On March 26, President Paula Johnson announced in an email sent to Wellesley College seniors that the commencement ceremony held for the Class of 2021 would be conducted in a hybrid style. The event is slated to consist of a traditional, in-person commencement ceremony for students residing on campus and a virtual graduation for students studying remotely. According to President Johnson’s email, the event will attempt to resemble a traditional Wellesley commencement to the greatest extent possible while also incorporating remote students.
Many seniors are questioning why the College committed to a plan that was originally released in December, back when Massachusetts was exceeding more than 5,000 new cases of COVID-19 per day and vaccinations had barely just begun. Now, almost five months later, other institutions in Massachusetts such as MIT, Northeastern University and Smith College have announced fully in-person commencement ceremonies, and all Americans age 16 or older are eligible for the vaccine. .
Lizzy Kong ’21 expressed her confusion regarding Wellesley’s choice to continue forward with the plan from December despite vaccine distribution rates and in-person commencements at surrounding schools. Kong, who is studying on campus this semester, also expressed her frustration about the lack of inclusion of remote seniors and their families.
“ I was hoping that with all of this news, the administration might be able to keep an open mind [and] hold off on anything definitive about commencement,” Kong said. “So when they did send that email, it just was kind of like a slap in the face.”
Other seniors, such as Abigail Taiwo ’21, were not surprised about the administration’s decision to not offer an in-person commencement ceremony for students studying remotely.
“Ever since the pandemic started, I’ve lowered my expectations for things,” she said adding that she anticipated that commencement was going to be hybrid.
Taiwo, who is studying remotely, also said that ”there seems to be more emphasis on just focusing on the people who are on campus and neglecting everyone who is off-campus.”
Mona Smucker ’21 is also studying remotely, but nearby.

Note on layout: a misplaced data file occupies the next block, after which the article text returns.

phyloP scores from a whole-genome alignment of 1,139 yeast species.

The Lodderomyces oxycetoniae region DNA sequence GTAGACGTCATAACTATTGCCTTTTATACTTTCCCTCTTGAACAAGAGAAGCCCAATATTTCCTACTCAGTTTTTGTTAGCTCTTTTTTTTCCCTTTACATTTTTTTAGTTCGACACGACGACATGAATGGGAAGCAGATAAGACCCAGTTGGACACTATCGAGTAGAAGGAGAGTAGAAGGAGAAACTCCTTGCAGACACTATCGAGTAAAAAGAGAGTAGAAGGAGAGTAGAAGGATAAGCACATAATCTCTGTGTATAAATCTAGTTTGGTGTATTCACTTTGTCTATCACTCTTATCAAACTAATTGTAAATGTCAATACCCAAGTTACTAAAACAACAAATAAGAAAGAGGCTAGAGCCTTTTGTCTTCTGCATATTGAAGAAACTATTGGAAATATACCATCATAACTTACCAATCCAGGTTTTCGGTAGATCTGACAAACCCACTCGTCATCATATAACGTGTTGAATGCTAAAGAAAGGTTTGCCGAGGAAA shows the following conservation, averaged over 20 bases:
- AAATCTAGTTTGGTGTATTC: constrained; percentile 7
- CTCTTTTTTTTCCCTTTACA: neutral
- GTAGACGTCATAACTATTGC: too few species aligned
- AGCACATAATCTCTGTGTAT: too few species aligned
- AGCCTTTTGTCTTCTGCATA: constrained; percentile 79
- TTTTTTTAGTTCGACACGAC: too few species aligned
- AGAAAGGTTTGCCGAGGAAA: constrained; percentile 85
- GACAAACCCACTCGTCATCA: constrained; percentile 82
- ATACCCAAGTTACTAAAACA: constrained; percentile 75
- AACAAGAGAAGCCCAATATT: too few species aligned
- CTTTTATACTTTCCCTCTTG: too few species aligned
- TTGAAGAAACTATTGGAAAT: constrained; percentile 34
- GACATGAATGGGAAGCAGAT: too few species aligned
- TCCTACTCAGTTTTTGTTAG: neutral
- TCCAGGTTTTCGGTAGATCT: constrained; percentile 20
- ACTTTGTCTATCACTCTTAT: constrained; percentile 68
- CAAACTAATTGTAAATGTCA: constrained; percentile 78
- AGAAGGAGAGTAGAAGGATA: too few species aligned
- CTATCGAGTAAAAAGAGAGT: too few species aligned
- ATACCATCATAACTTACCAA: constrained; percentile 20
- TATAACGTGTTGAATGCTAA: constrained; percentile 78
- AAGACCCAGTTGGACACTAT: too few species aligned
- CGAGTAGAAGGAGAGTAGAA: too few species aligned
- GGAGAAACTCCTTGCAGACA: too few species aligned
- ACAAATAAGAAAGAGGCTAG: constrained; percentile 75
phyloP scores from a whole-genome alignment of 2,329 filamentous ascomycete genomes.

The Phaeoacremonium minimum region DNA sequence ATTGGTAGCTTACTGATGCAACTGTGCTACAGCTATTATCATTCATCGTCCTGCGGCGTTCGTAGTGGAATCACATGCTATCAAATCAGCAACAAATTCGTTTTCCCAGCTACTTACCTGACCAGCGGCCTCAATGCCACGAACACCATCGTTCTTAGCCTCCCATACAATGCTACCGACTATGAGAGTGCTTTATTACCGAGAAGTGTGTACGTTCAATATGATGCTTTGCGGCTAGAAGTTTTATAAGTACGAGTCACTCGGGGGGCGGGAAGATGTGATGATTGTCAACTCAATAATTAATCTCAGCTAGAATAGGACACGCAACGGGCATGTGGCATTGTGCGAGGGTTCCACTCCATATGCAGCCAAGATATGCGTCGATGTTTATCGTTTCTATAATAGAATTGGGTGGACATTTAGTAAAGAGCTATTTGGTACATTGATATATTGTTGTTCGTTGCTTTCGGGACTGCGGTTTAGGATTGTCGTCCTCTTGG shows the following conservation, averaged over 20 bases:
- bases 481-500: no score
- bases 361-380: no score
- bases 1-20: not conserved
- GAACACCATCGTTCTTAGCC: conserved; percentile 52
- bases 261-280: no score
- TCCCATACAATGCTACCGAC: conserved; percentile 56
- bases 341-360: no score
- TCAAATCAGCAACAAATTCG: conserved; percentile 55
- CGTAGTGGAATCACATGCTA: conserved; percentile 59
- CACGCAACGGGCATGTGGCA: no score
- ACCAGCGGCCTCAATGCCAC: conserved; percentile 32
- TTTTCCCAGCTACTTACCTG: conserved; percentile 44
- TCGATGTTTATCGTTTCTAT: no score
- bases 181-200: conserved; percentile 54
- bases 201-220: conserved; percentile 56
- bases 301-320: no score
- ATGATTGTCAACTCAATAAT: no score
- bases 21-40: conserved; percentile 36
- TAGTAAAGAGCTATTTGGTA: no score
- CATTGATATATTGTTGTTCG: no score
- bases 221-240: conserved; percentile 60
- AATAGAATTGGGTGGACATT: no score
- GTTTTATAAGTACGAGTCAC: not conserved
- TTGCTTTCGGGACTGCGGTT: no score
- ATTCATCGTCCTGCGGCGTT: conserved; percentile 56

“I’m actually in Boston, so I feel like [not being able to attend commencement] is even more frustrating,” Smucker said. “For most of us, it wasn’t really a choice whether or not we came off or on campus. It was due to either finances or [for me] it was because I was signed into a lease and I couldn’t break it.”
In a statement to The News, the Office of Communications explained why the school still opted for a virtual commencement for seniors, rather than switching course to an in-person celebration with or without guests.
“Our seniors are studying all over the world and from a public health perspective at this time, it would not be responsible to encourage them to travel, and to invite so many people to our campus,” the statement read.
The statement added that at this time there are not any plans to change the current graduation ceremony, regardless of student vaccination efforts or a decline in COVID-19 cases.
Despite the College’s justifications, however, some seniors believe that public health is not the only motivator for a hybrid-style commencement, given that almost all students will have access to vaccines by the time commencement occurs.
“It seems more like a money issue … it’s frustrating that we have probably the best capability of almost any college around here to do it safely,” Smucker said. “We are pretty rich.”
Other seniors have also raised the question as to why Wellesley is not putting funding that would otherwise be spent on end-of-the-year events into allowing remote students to join the commencement ceremony.
“We’re not getting all of these things that we usually get, so where’s our extra money going? If it’s not put into good efforts to get off-campus seniors to go to their own graduation, then I don’t understand what it possibly could [be spent on],” Kong said.
Some seniors also believe that for remote students, the College’s disregard for their experience will leave a sour stain on their Wellesley experience for years to come.
“A lot of these people are not going to want … anything that has to do with Wellesley after they graduate. I know personally, they’re gonna hit me with that five-year reunion notification, [and] I’m going to delete the email,” Taiwo said. “The current me right now cannot say I would recommend Wellesley to other students, because I don’t think they would treat you fairly … At Wellesley, you get nothing. There’s no care package. Just nothing.”
Despite student outcry and a hopeful future ahead, Wellesley’s administration has said they will not be re-evaluating its plans. The College cites public health and the short break between Term 4 ending and commencement as the biggest roadblocks preventing a fully in-person ceremony at this time.